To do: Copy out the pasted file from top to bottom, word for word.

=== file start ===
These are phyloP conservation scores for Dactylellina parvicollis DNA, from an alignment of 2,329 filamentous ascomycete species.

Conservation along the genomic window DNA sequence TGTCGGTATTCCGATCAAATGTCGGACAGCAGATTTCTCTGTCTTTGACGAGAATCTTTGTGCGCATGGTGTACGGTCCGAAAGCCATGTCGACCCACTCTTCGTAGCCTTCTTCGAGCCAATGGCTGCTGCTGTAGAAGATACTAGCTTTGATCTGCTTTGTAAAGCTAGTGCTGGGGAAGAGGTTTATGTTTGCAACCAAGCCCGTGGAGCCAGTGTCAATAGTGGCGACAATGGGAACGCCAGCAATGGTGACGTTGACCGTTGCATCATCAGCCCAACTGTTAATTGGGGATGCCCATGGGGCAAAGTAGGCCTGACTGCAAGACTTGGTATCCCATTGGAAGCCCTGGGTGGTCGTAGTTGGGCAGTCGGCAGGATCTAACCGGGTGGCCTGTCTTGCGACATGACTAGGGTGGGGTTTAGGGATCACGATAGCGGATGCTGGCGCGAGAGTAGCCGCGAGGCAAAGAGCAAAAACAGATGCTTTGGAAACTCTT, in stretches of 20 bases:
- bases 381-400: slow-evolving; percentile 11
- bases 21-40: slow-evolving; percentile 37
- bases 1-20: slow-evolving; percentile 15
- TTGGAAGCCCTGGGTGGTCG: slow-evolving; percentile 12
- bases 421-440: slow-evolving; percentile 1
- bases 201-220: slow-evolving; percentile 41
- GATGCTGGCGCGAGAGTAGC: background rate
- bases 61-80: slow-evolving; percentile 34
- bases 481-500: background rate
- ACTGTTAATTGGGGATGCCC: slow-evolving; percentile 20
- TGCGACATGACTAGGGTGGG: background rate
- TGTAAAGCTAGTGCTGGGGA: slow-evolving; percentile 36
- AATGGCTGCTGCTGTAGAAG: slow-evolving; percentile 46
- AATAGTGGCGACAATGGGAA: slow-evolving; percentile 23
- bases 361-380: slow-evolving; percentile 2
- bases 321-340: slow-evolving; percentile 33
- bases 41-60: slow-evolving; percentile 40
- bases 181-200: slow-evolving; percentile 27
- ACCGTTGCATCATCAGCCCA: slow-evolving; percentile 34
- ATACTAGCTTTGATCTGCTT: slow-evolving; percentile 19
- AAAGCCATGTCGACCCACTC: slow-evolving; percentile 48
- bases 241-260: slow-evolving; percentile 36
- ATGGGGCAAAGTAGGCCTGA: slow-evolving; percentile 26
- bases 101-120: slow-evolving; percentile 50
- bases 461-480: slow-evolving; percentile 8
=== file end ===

These are phyloP conservation scores for Dactylellina parvicollis DNA, from an alignment of 2,329 filamentous ascomycete species.

Conservation along the genomic window DNA sequence TGTCGGTATTCCGATCAAATGTCGGACAGCAGATTTCTCTGTCTTTGACGAGAATCTTTGTGCGCATGGTGTACGGTCCGAAAGCCATGTCGACCCACTCTTCGTAGCCTTCTTCGAGCCAATGGCTGCTGCTGTAGAAGATACTAGCTTTGATCTGCTTTGTAAAGCTAGTGCTGGGGAAGAGGTTTATGTTTGCAACCAAGCCCGTGGAGCCAGTGTCAATAGTGGCGACAATGGGAACGCCAGCAATGGTGACGTTGACCGTTGCATCATCAGCCCAACTGTTAATTGGGGATGCCCATGGGGCAAAGTAGGCCTGACTGCAAGACTTGGTATCCCATTGGAAGCCCTGGGTGGTCGTAGTTGGGCAGTCGGCAGGATCTAACCGGGTGGCCTGTCTTGCGACATGACTAGGGTGGGGTTTAGGGATCACGATAGCGGATGCTGGCGCGAGAGTAGCCGCGAGGCAAAGAGCAAAAACAGATGCTTTGGAAACTCTT, in stretches of 20 bases:
- bases 381-400: slow-evolving; percentile 11
- bases 21-40: slow-evolving; percentile 37
- bases 1-20: slow-evolving; percentile 15
- TTGGAAGCCCTGGGTGGTCG: slow-evolving; percentile 12
- bases 421-440: slow-evolving; percentile 1
- bases 201-220: slow-evolving; percentile 41
- GATGCTGGCGCGAGAGTAGC: background rate
- bases 61-80: slow-evolving; percentile 34
- bases 481-500: background rate
- ACTGTTAATTGGGGATGCCC: slow-evolving; percentile 20
- TGCGACATGACTAGGGTGGG: background rate
- TGTAAAGCTAGTGCTGGGGA: slow-evolving; percentile 36
- AATGGCTGCTGCTGTAGAAG: slow-evolving; percentile 46
- AATAGTGGCGACAATGGGAA: slow-evolving; percentile 23
- bases 361-380: slow-evolving; percentile 2
- bases 321-340: slow-evolving; percentile 33
- bases 41-60: slow-evolving; percentile 40
- bases 181-200: slow-evolving; percentile 27
- ACCGTTGCATCATCAGCCCA: slow-evolving; percentile 34
- ATACTAGCTTTGATCTGCTT: slow-evolving; percentile 19
- AAAGCCATGTCGACCCACTC: slow-evolving; percentile 48
- bases 241-260: slow-evolving; percentile 36
- ATGGGGCAAAGTAGGCCTGA: slow-evolving; percentile 26
- bases 101-120: slow-evolving; percentile 50
- bases 461-480: slow-evolving; percentile 8